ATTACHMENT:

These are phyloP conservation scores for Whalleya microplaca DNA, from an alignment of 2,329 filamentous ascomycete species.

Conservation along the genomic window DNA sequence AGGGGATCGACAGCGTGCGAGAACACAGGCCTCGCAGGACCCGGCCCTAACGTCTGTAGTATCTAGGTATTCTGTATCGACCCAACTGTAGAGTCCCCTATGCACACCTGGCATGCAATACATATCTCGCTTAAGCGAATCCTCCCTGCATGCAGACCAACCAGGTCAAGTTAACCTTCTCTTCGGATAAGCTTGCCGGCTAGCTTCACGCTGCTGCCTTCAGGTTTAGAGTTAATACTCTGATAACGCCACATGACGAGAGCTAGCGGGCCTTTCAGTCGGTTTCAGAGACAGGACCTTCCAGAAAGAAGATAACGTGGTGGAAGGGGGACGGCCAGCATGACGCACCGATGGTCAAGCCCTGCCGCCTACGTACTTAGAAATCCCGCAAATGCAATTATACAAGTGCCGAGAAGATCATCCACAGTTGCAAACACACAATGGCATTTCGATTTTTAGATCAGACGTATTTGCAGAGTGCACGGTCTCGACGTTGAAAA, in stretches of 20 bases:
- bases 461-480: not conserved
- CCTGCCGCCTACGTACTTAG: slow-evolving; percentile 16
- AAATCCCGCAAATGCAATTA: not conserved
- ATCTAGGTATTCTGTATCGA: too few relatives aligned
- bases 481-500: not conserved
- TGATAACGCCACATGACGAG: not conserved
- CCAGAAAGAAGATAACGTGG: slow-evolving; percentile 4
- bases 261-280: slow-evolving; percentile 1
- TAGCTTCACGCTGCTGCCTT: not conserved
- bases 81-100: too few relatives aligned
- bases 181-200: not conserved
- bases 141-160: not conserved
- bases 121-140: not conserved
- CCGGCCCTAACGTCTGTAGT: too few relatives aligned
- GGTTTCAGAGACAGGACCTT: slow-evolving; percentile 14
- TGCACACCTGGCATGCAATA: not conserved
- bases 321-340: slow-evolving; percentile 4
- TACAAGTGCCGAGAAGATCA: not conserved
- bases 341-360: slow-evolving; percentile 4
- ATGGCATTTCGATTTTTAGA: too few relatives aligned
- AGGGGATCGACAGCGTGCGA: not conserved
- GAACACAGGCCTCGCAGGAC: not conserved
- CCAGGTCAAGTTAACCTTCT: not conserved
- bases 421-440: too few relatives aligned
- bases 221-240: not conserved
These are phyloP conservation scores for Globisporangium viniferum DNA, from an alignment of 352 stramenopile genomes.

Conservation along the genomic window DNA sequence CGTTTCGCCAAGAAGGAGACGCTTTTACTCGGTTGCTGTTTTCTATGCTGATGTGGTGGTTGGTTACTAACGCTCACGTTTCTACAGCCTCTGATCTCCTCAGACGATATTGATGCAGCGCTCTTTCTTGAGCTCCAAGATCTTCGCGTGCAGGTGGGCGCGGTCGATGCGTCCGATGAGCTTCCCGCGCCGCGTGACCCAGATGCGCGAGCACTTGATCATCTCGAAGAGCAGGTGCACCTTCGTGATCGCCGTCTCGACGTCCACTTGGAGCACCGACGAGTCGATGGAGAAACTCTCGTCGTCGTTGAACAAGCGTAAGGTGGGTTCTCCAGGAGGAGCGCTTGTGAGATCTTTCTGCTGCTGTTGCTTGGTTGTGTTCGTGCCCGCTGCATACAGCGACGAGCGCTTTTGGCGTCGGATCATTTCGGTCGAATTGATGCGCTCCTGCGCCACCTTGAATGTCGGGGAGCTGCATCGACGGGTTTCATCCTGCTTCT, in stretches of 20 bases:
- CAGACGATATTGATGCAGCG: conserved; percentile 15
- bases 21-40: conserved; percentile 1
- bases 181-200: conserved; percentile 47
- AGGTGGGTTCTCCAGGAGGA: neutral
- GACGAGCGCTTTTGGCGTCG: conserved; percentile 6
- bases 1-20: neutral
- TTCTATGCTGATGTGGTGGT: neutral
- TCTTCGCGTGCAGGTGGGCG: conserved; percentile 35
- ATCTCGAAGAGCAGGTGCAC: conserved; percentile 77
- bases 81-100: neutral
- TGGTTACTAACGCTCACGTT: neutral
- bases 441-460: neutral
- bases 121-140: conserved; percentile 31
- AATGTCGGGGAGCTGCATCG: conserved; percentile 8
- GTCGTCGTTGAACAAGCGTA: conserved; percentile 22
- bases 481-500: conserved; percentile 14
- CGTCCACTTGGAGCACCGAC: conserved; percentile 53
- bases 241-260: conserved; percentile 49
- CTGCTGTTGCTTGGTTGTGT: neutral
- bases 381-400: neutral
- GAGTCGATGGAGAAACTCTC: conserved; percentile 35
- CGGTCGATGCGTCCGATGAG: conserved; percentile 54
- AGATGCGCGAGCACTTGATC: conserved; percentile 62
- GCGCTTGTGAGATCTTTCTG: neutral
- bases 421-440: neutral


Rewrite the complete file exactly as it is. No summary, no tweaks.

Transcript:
These are phyloP conservation scores for Whalleya microplaca DNA, from an alignment of 2,329 filamentous ascomycete species.

Conservation along the genomic window DNA sequence AGGGGATCGACAGCGTGCGAGAACACAGGCCTCGCAGGACCCGGCCCTAACGTCTGTAGTATCTAGGTATTCTGTATCGACCCAACTGTAGAGTCCCCTATGCACACCTGGCATGCAATACATATCTCGCTTAAGCGAATCCTCCCTGCATGCAGACCAACCAGGTCAAGTTAACCTTCTCTTCGGATAAGCTTGCCGGCTAGCTTCACGCTGCTGCCTTCAGGTTTAGAGTTAATACTCTGATAACGCCACATGACGAGAGCTAGCGGGCCTTTCAGTCGGTTTCAGAGACAGGACCTTCCAGAAAGAAGATAACGTGGTGGAAGGGGGACGGCCAGCATGACGCACCGATGGTCAAGCCCTGCCGCCTACGTACTTAGAAATCCCGCAAATGCAATTATACAAGTGCCGAGAAGATCATCCACAGTTGCAAACACACAATGGCATTTCGATTTTTAGATCAGACGTATTTGCAGAGTGCACGGTCTCGACGTTGAAAA, in stretches of 20 bases:
- bases 461-480: not conserved
- CCTGCCGCCTACGTACTTAG: slow-evolving; percentile 16
- AAATCCCGCAAATGCAATTA: not conserved
- ATCTAGGTATTCTGTATCGA: too few relatives aligned
- bases 481-500: not conserved
- TGATAACGCCACATGACGAG: not conserved
- CCAGAAAGAAGATAACGTGG: slow-evolving; percentile 4
- bases 261-280: slow-evolving; percentile 1
- TAGCTTCACGCTGCTGCCTT: not conserved
- bases 81-100: too few relatives aligned
- bases 181-200: not conserved
- bases 141-160: not conserved
- bases 121-140: not conserved
- CCGGCCCTAACGTCTGTAGT: too few relatives aligned
- GGTTTCAGAGACAGGACCTT: slow-evolving; percentile 14
- TGCACACCTGGCATGCAATA: not conserved
- bases 321-340: slow-evolving; percentile 4
- TACAAGTGCCGAGAAGATCA: not conserved
- bases 341-360: slow-evolving; percentile 4
- ATGGCATTTCGATTTTTAGA: too few relatives aligned
- AGGGGATCGACAGCGTGCGA: not conserved
- GAACACAGGCCTCGCAGGAC: not conserved
- CCAGGTCAAGTTAACCTTCT: not conserved
- bases 421-440: too few relatives aligned
- bases 221-240: not conserved
These are phyloP conservation scores for Globisporangium viniferum DNA, from an alignment of 352 stramenopile genomes.

Conservation along the genomic window DNA sequence CGTTTCGCCAAGAAGGAGACGCTTTTACTCGGTTGCTGTTTTCTATGCTGATGTGGTGGTTGGTTACTAACGCTCACGTTTCTACAGCCTCTGATCTCCTCAGACGATATTGATGCAGCGCTCTTTCTTGAGCTCCAAGATCTTCGCGTGCAGGTGGGCGCGGTCGATGCGTCCGATGAGCTTCCCGCGCCGCGTGACCCAGATGCGCGAGCACTTGATCATCTCGAAGAGCAGGTGCACCTTCGTGATCGCCGTCTCGACGTCCACTTGGAGCACCGACGAGTCGATGGAGAAACTCTCGTCGTCGTTGAACAAGCGTAAGGTGGGTTCTCCAGGAGGAGCGCTTGTGAGATCTTTCTGCTGCTGTTGCTTGGTTGTGTTCGTGCCCGCTGCATACAGCGACGAGCGCTTTTGGCGTCGGATCATTTCGGTCGAATTGATGCGCTCCTGCGCCACCTTGAATGTCGGGGAGCTGCATCGACGGGTTTCATCCTGCTTCT, in stretches of 20 bases:
- CAGACGATATTGATGCAGCG: conserved; percentile 15
- bases 21-40: conserved; percentile 1
- bases 181-200: conserved; percentile 47
- AGGTGGGTTCTCCAGGAGGA: neutral
- GACGAGCGCTTTTGGCGTCG: conserved; percentile 6
- bases 1-20: neutral
- TTCTATGCTGATGTGGTGGT: neutral
- TCTTCGCGTGCAGGTGGGCG: conserved; percentile 35
- ATCTCGAAGAGCAGGTGCAC: conserved; percentile 77
- bases 81-100: neutral
- TGGTTACTAACGCTCACGTT: neutral
- bases 441-460: neutral
- bases 121-140: conserved; percentile 31
- AATGTCGGGGAGCTGCATCG: conserved; percentile 8
- GTCGTCGTTGAACAAGCGTA: conserved; percentile 22
- bases 481-500: conserved; percentile 14
- CGTCCACTTGGAGCACCGAC: conserved; percentile 53
- bases 241-260: conserved; percentile 49
- CTGCTGTTGCTTGGTTGTGT: neutral
- bases 381-400: neutral
- GAGTCGATGGAGAAACTCTC: conserved; percentile 35
- CGGTCGATGCGTCCGATGAG: conserved; percentile 54
- AGATGCGCGAGCACTTGATC: conserved; percentile 62
- GCGCTTGTGAGATCTTTCTG: neutral
- bases 421-440: neutral